"Get in there and kneel!" The man shouted and threw his son across the room. Alen stumbled into the living area, tears streaming down his cheeks.
Their father stepped back outside and more shouting commenced. Deon cringed and set down his basket. Alise started to cry and his mother rocked the baby, eyes wide with confusion.
Deon's father reappeared with a belt in his hands and slammed the door on Alen's sobs.
Deon heard the strike of the belt, and his brother's muffled cries, and felt lower than dirt.
Their father stepped out later with a stony expression. His only response to their mother's questions was a curt: "He needed it."
Alen was sent to bed without dinner and Deon felt too guilty to eat. Later, when he'd helped clear the table, he snuck a piece of honey cake upstairs and opened their bedroom door.
The room was dark, but a sliver of moonlight illuminated his brother's dark head on his pillow.
Deon slipped inside and lit an oil lamp. "Len?"
He winced at the bloody welts on Alen's slender spine and buttocks. He'd felt the burn of their father's belt a dozen times himself, but never like this.
Deon swallowed tightly and knelt beside the bed. "Can you eat?"
Alen said nothing and Deon broke off a piece of sticky cake and held it to his brother's lips.
Alen's mouth opened and Deon patiently fed him each bite. When it was gone Alen licked the icing from Deon's fingers.
"Thanks, De." He croaked and Deon smoothed away the soft hair from Alen's damp neck. His brother's skin was hot with fever.
"I'll get mom..." Deon started to rise, but their mother was already shouldering open the door, with a basin in her hands.
She cleaned, salved and bandaged the wounds. Alen gripped Deon's hand and grit his teeth through the pain.
"What did you do to make him so mad?" When Alen said nothing their mother frowned and looked at Deon. "What was it Deon?"
Alen's fingers spasmed in his hand and Deon felt sick.
"You saw it first." His mother continued and finished tying the bandage.
When Deon just stared at the floor, their mother stood with a huff and left the room. Alen turned slowly to look up at him.
"Did you?" He whispered, eyes glittering hollowly in the glow of the lamp.
Deon's eyes filled with tears. It was answer enough.
Alen ripped his hand away and slapped Deon hard across the face, hissing at the pull on his bandages.
"I'm sorry." Deon mumbled, tears running down his face. "So sorry, Len. I don't know why I said it."
Alen turned away, shoulders trembling with silent sobs.
Deon went to bed feeling cold all over, apart from the hot sting on his cheek that echoed in his chest.
Alen was sick in bed the next day. Their mother changed his bandages and brought him broth and tea. Deon did all of their chores and more. He would do anything to make amends.
But this wasn't like their usual fights over sweets or scraped knees. Alen had never looked at Deon that way before. As if he was a stranger.
In the evening, when Deon was clearing away the table, his father caught him alone.
"Your brother's sick, son. Like those heathens down south. Don't tell your mother, it'll only upset her." He squeezed Deon's shoulder in his large hand. "You'll do me proud, won't you?"
Deon looked up in surprise and nodded. He didn't think Alen was sick, but his father wasn't the type you talked back to.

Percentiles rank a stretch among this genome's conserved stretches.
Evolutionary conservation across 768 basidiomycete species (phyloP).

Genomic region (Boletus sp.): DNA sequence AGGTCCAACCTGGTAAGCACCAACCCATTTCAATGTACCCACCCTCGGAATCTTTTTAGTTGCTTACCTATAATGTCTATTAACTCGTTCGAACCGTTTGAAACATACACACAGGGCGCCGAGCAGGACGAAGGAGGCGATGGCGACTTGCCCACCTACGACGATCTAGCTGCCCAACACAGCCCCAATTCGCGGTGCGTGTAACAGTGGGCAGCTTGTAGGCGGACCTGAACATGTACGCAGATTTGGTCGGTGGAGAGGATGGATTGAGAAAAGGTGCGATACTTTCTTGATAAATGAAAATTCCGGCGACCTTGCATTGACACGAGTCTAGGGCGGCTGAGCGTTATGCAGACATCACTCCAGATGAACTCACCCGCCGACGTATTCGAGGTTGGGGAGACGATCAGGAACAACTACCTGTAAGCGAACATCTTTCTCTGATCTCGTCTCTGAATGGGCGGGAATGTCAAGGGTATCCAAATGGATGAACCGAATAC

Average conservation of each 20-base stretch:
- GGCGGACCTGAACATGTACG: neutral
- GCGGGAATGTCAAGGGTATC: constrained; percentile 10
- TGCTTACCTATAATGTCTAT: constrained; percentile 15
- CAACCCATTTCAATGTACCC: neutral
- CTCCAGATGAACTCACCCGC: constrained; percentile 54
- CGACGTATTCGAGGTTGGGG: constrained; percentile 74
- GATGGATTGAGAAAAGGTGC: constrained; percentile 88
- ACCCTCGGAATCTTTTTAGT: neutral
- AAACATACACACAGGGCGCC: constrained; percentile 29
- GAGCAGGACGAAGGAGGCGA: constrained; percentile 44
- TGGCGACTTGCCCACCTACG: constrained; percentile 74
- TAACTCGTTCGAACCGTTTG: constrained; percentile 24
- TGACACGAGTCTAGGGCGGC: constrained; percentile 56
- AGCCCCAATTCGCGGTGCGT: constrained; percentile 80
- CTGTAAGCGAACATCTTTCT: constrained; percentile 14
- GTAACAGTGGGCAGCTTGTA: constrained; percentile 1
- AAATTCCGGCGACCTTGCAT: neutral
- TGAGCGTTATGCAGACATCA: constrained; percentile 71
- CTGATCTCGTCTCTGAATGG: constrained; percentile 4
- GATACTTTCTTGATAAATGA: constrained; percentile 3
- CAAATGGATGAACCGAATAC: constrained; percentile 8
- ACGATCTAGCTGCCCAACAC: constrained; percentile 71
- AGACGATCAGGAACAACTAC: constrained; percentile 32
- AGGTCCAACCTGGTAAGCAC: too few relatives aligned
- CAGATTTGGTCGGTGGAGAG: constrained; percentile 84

The man nodded and his weathered face softened a fraction. "You were always a good lad. Hardworking. Not like him. You hear?" His fingers squeezed until it hurt and Deon steeled his spine.
"I hear." He said and his father left him.
Deon turned and saw Alen standing in the doorway, small face pale and jaw tight.
Deon just shook his head and stared at his brother, knowing Alen could read him without words, like he'd always done. But Alen's eyes narrowed to bitter slits and he walked away.
During the next month Alen withdrew more and more. He stopped doing his chores entirely. He went out at night. Sometimes, he didn't come home for days and Deon felt sick with worry.
One night, Deon heard the latch on the window open. His back faced the room and he stared blindly at the wall. Light steps approached and he felt a gentle caress on his hair.
There was a long moment, where he remained still, and felt warmth spread from the touch. Then the hand lifted, steps whispered across the floor and the window shut. When Deon turned to look, the room was empty.
The king's men came to the market the next day. Their clothes were stitched from the finest white leather and their red cloaks flowed over the back of their elegant steeds.
As a gift to the prince in the south, they needed a group of beautiful boys. Deon's mother gripped his shoulder tight and his father stepped forward to shield him.
Roi, a small boy with white-blonde hair was picked first. Ferrin, a tall redhead was next. And just when they were deciding between two others, Alen stepped through the crowd and was chosen instantly.
Deon's heart pounded and he lurched forward, but his father grabbed his arm and flashed him a look that could chill the strongest men.
The parents announced themselves and money exchanged hands. Alen was lifted onto a soldier's white horse, heading straight for the harbour. He never looked back.
That night Deon didn't sleep. They had always been together. Always. They weren't meant to be apart. The empty bed across from him felt like a tomb and everywhere he looked evoked memories of alabaster skin and warm laughter.
Deon pushed off his blankets and walked to the window, peering towards the harbour and the ocean beyond. A cloud passed by the moon and the glass shone like a mirror.
Alen's reflection stared back at him. Eyes like black wounds in the dark.